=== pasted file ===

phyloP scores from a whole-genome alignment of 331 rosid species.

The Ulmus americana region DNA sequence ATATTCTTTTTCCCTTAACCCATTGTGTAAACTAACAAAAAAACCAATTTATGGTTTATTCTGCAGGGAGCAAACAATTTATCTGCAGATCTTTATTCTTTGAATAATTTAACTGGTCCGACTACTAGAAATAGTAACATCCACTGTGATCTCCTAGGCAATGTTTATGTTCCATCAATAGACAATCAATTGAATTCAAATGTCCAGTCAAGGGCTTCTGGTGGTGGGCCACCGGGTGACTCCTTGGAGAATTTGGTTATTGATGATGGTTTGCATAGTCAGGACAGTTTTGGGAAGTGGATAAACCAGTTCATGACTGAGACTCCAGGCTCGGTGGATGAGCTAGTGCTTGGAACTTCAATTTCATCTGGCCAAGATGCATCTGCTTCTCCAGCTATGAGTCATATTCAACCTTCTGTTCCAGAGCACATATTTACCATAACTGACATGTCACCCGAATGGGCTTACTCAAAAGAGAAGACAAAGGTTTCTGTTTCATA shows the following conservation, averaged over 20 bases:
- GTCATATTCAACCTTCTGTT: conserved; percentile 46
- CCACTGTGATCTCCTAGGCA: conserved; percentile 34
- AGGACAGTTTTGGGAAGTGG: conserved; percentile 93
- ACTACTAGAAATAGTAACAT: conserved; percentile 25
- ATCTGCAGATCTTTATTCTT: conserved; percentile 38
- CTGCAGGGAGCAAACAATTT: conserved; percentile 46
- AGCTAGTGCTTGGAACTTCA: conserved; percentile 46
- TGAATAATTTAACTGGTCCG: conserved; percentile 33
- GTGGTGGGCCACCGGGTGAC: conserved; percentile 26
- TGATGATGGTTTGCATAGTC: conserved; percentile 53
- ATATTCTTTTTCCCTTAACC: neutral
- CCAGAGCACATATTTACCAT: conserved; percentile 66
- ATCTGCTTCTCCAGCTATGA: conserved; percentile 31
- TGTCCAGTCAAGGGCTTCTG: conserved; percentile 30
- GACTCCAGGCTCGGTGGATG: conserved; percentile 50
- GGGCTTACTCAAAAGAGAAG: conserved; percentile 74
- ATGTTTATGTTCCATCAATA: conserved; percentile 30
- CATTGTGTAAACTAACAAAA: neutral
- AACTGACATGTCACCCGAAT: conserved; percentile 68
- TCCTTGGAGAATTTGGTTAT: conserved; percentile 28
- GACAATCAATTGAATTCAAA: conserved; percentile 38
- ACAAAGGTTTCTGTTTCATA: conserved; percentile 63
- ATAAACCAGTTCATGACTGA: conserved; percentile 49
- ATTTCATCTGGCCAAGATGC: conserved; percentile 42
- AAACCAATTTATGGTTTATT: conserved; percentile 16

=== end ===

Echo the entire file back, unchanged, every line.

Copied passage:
phyloP scores from a whole-genome alignment of 331 rosid species.

The Ulmus americana region DNA sequence ATATTCTTTTTCCCTTAACCCATTGTGTAAACTAACAAAAAAACCAATTTATGGTTTATTCTGCAGGGAGCAAACAATTTATCTGCAGATCTTTATTCTTTGAATAATTTAACTGGTCCGACTACTAGAAATAGTAACATCCACTGTGATCTCCTAGGCAATGTTTATGTTCCATCAATAGACAATCAATTGAATTCAAATGTCCAGTCAAGGGCTTCTGGTGGTGGGCCACCGGGTGACTCCTTGGAGAATTTGGTTATTGATGATGGTTTGCATAGTCAGGACAGTTTTGGGAAGTGGATAAACCAGTTCATGACTGAGACTCCAGGCTCGGTGGATGAGCTAGTGCTTGGAACTTCAATTTCATCTGGCCAAGATGCATCTGCTTCTCCAGCTATGAGTCATATTCAACCTTCTGTTCCAGAGCACATATTTACCATAACTGACATGTCACCCGAATGGGCTTACTCAAAAGAGAAGACAAAGGTTTCTGTTTCATA shows the following conservation, averaged over 20 bases:
- GTCATATTCAACCTTCTGTT: conserved; percentile 46
- CCACTGTGATCTCCTAGGCA: conserved; percentile 34
- AGGACAGTTTTGGGAAGTGG: conserved; percentile 93
- ACTACTAGAAATAGTAACAT: conserved; percentile 25
- ATCTGCAGATCTTTATTCTT: conserved; percentile 38
- CTGCAGGGAGCAAACAATTT: conserved; percentile 46
- AGCTAGTGCTTGGAACTTCA: conserved; percentile 46
- TGAATAATTTAACTGGTCCG: conserved; percentile 33
- GTGGTGGGCCACCGGGTGAC: conserved; percentile 26
- TGATGATGGTTTGCATAGTC: conserved; percentile 53
- ATATTCTTTTTCCCTTAACC: neutral
- CCAGAGCACATATTTACCAT: conserved; percentile 66
- ATCTGCTTCTCCAGCTATGA: conserved; percentile 31
- TGTCCAGTCAAGGGCTTCTG: conserved; percentile 30
- GACTCCAGGCTCGGTGGATG: conserved; percentile 50
- GGGCTTACTCAAAAGAGAAG: conserved; percentile 74
- ATGTTTATGTTCCATCAATA: conserved; percentile 30
- CATTGTGTAAACTAACAAAA: neutral
- AACTGACATGTCACCCGAAT: conserved; percentile 68
- TCCTTGGAGAATTTGGTTAT: conserved; percentile 28
- GACAATCAATTGAATTCAAA: conserved; percentile 38
- ACAAAGGTTTCTGTTTCATA: conserved; percentile 63
- ATAAACCAGTTCATGACTGA: conserved; percentile 49
- ATTTCATCTGGCCAAGATGC: conserved; percentile 42
- AAACCAATTTATGGTTTATT: conserved; percentile 16